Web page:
The EU Buildings Climate Tracker is an index composed set of indicators. It is a response to the challenges around the collection and use of data to monitor and assess progress on the decarbonisation of the building stock in the EU since the adoption of the Paris Agreement in 2015, and towards the objective of climate neutrality by 2050. The Tracker serves as a relevant benchmark and assessment tool for the status of the building stock in the EU and its progress towards climate neutrality by 2050. Therefore, it provides evidence about the need for further action, that should be reflected in an ambitious outcome of legislative discussions on the EPBD (Energy Performance of Buildings Directive).
A first policy briefing highlighting its overall results as well as concrete policy recommendations for the EPBD revision was published in June 2022. The results show that the buildings sector is not on track to achieve climate neutrality in 2050. In 2019, the index has a calculated value of 0.48 on a scale between 0 (reference situation in 2015) and 100 (climate neutrality in 2050), while it should be at 14 points. The Tracker also indicates that building decarbonisation is far from progressing at the speed needed. The progress achieved between 2015 and 2019 was a 0.12 point annual improvement, while it should have been at 3.6 points.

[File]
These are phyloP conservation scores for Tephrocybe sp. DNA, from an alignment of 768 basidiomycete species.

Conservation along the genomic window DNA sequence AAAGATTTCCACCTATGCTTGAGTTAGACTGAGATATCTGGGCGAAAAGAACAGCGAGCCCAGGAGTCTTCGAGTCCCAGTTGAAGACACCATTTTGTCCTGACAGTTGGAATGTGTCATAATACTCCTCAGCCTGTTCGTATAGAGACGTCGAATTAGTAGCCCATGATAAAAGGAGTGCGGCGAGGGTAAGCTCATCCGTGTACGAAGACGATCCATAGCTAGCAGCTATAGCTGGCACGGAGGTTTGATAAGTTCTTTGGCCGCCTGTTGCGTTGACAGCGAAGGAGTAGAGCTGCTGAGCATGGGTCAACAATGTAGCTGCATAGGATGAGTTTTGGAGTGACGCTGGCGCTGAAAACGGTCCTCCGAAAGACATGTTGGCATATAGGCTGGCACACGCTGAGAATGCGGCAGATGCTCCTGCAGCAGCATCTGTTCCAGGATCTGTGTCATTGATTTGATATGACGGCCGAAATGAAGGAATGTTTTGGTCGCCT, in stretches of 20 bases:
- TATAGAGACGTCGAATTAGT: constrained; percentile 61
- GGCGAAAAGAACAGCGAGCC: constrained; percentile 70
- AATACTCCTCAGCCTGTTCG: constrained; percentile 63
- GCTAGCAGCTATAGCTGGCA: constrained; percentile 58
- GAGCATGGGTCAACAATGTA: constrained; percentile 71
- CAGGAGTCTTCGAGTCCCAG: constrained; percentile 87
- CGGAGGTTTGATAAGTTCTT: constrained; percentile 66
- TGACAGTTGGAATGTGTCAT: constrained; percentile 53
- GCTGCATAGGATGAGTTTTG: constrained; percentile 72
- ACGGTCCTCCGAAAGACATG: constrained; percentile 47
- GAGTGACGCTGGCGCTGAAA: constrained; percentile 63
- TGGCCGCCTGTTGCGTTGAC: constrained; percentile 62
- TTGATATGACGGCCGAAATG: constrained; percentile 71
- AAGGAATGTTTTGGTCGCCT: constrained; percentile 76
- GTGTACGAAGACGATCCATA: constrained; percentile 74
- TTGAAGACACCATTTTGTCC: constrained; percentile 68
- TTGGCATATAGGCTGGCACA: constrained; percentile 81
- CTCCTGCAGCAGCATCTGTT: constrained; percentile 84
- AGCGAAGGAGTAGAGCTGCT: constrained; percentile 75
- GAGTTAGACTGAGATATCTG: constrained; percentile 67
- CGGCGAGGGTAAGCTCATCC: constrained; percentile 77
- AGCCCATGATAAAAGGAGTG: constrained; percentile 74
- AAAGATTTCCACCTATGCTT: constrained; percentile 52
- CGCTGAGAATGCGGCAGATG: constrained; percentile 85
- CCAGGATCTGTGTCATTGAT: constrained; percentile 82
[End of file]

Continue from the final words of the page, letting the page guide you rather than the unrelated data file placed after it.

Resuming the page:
This complimentary paper gives more details about the methodology and outlines results for all sub-indicators of the EU Buildings Climate Tracker:
1. CO₂ emissions from energy use in buildings by households and services
2. Final energy consumption in households and the service
3. Improvement in EPC ratings
4. Renewable energy share
a. Share of energy from renewable sources for heating and cooling
b. Share of energy from renewable sources in gross electricity consumption
5. Cumulated investment in renovation in real terms
6. Annual domestic expenditure per household in real terms
The EU Buildings Climate Tracker aggregates the six above-mentioned indicators and assumes the target of a highly energy efficient and fully decarbonised building stock by 2050. After some initial backtracking, the building stock in the EU has since 2017 been moving in the right direction towards climate neutrality, albeit not at all at the speed required. Considering the strong catch-up needed in terms of decarbonisation of the building stock, there is no time to lose and no possibility to take it slow or be shy in the actions taken. This is the only way to keep the promises of the Paris Agreement alive.